Hashish – also referred to as Hash is considered to be the original cannabis concentrate. Humans have been producing, using and consuming it for centuries all over the world, with a few countries standing out as producing countries because of their unique cultivators, climates and cannabis expressions that make some seriously good Hash.
According to “Cannabis: A History” (written by Martin Booth and first published in 2003), the earliest published mention of the term “hashish” is found in an Egyptian pamphlet from around 1123 – almost a 1000 years ago!
The history of Hash or Hashish is diverse and unique to a number of “producing countries around the world”. From places like Morocco, Egypt, the Persian Empire and the whole of Europe. But the so-called “historic hash” is most famously produced in the mountains of India and Nepal, where it is called charas.
Charas is Hash made by rubbing the live Cannabis buds right at the end of their flowering cycle. The sticky plant resin sticks to the hands of the Hash maker as they rub from flower to flower collecting layers of resin on their hands as they go. Once this layer is thick enough it will be removed from the hand by collecting the resin on a finger and slowly peeling it off to form one mass.
This mass of resin is often then heated to activate the resin before it is prepared for storage and curing. In India and the mountains of Nepal, a famous means of preparation for storing and curing resin is a temple ball which a spherical mass of resin that is left to cure often for years.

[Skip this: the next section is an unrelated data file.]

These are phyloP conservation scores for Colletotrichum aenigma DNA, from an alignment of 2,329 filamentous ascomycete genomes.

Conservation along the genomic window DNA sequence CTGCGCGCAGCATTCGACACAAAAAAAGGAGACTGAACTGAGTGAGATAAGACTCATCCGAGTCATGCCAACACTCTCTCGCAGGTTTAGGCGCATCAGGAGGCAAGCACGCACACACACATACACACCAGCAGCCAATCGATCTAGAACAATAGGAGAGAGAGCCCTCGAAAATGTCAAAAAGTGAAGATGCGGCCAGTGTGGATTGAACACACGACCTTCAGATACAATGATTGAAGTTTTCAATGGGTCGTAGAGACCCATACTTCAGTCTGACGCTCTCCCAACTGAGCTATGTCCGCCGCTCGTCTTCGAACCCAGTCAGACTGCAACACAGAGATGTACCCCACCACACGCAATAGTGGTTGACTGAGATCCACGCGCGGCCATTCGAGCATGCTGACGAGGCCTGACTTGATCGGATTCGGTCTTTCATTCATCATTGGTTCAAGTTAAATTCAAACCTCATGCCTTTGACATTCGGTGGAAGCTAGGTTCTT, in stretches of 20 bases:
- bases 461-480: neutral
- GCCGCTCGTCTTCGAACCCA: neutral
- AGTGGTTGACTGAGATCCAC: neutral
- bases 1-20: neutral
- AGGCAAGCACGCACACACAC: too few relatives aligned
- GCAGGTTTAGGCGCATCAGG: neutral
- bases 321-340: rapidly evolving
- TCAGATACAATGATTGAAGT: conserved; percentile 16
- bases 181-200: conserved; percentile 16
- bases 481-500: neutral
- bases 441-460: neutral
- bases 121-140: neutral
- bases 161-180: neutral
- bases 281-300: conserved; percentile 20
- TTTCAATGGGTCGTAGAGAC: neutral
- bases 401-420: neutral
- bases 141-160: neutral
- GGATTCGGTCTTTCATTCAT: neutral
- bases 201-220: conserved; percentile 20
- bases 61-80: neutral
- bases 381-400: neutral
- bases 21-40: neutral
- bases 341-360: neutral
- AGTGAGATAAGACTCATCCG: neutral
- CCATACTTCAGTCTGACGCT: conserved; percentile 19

The curing process is said to give the resin a mystical effect that is not seen or felt in young uncured and unpressed resin but the effect has not been isolated and defined in it entirety.
The Charas is primarily consumed by smoking it. Either by mixing it with Tobacco and rolling it into a “Spliff” or even more effectively – in a Chillum. Charas can also be consumed by eating or drinking preparations like Bhang (a yoghat cannabis infused drink) or by chewing the resin and swallowing pieces.
So how did Hash get from its places of origin and into the culture as we see it today? According to a study done by the European Monitoring Centre for Drugs and Drug Addiction in the early 2000’s, hashish first began to move to countries like Europe when colonizers returned to their home nations from countries like India, Egypt and Morocco. The first mention of hash can be found in European texts by German botanist, Johann Gmelin in 1777.
As you can imagine, Hash gained traction in many European countries fairly quickly. Realization and interest in the medical benefits of Hash grew in the U.S. toward the end of the 19th century. Interestingly, Hash was most commonly prescribed to treat conditions such as depression, nausea, diarrhea and appetite loss which are still some of the conditions treated with Hash today – along with an incredible array of newly discovered treatments and remedies for common and uncommon conditions in humans and other animals.
Today, “Hashish” exists in a galaxy of colours, textures, smells and effects. The most popular of which is referred to as Bubble Hash. Bubble Hash is made by agitating cannabis in Ice water. The mixture of ice water and agitated material is then filtered through a series of micron sieves that remove the plant materials from the very small resin filled trichome heads found on the leaf surfaces of buds, leaves and trim.
Hash is also made using dry sifting techniques which employ a similar technique as is found in many producing countries. Dry plant material is agitated over a poros mesh screen that is course enough to allow trichome heads to pass through it while at the same time holding back the majority of unwanted plant material contaminates.
The sift material is then collected and processed further using a variety of methods from Rosin to hand pressing or left as is and consumed as desired, when desired.